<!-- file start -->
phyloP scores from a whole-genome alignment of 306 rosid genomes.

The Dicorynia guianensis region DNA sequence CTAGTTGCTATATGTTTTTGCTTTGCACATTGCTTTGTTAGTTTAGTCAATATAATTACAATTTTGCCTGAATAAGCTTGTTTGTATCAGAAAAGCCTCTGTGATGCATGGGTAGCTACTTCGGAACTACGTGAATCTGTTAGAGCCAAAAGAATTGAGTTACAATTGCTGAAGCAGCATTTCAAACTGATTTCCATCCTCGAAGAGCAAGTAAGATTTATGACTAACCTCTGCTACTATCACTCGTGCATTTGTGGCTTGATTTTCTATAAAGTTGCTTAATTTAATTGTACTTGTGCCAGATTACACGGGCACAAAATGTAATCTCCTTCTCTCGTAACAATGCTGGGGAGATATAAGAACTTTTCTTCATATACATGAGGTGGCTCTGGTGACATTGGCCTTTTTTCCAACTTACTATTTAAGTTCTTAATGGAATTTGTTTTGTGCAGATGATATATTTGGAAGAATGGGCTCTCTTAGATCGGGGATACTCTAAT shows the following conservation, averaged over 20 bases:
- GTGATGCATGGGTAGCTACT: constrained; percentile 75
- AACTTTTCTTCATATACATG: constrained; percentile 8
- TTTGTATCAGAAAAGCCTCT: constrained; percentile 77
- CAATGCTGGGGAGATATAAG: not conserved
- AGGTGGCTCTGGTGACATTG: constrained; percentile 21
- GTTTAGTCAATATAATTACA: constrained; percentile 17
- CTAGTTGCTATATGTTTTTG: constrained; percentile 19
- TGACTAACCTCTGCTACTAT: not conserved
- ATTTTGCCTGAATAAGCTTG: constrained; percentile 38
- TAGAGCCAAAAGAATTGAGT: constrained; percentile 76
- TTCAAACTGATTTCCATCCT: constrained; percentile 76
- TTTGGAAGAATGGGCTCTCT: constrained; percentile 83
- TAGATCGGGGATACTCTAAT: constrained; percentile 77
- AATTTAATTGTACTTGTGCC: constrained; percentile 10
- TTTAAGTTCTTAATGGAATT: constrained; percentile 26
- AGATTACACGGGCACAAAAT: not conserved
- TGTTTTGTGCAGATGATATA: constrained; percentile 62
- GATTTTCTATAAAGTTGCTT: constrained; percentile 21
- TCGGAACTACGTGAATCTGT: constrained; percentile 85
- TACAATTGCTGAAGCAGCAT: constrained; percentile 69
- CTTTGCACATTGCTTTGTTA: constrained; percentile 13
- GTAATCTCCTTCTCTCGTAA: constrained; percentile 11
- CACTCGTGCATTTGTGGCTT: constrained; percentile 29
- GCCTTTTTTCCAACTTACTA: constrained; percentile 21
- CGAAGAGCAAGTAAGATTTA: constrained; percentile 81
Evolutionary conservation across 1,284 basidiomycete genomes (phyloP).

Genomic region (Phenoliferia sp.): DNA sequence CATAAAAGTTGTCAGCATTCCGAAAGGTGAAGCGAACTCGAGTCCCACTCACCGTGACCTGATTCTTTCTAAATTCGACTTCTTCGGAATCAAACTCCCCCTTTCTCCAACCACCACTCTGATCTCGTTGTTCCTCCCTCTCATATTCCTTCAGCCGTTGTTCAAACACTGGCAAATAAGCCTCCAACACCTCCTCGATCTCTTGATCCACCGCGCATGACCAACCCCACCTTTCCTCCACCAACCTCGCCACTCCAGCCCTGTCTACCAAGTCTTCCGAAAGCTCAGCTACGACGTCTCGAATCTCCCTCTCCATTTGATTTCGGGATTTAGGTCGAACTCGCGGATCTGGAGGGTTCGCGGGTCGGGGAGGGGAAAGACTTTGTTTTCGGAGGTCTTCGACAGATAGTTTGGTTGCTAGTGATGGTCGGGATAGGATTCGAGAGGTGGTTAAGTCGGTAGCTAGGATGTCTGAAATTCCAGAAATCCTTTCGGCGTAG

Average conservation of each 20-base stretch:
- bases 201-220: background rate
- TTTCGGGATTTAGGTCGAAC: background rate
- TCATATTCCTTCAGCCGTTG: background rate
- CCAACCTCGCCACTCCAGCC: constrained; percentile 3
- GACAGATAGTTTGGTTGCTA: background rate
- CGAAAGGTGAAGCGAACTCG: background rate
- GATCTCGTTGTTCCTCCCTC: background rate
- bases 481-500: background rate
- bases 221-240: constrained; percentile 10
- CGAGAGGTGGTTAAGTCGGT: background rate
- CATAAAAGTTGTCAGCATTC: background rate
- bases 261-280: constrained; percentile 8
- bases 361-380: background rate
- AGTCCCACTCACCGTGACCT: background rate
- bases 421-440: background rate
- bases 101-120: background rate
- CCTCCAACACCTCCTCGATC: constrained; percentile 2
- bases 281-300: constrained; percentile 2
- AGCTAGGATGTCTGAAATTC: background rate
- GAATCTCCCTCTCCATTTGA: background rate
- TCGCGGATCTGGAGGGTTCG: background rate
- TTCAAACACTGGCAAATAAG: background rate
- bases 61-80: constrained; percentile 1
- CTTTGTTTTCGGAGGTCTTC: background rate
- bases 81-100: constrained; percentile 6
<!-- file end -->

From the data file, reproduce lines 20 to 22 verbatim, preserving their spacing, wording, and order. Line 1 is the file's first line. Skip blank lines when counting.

- GATTTTCTATAAAGTTGCTT: constrained; percentile 21
- TCGGAACTACGTGAATCTGT: constrained; percentile 85
- TACAATTGCTGAAGCAGCAT: constrained; percentile 69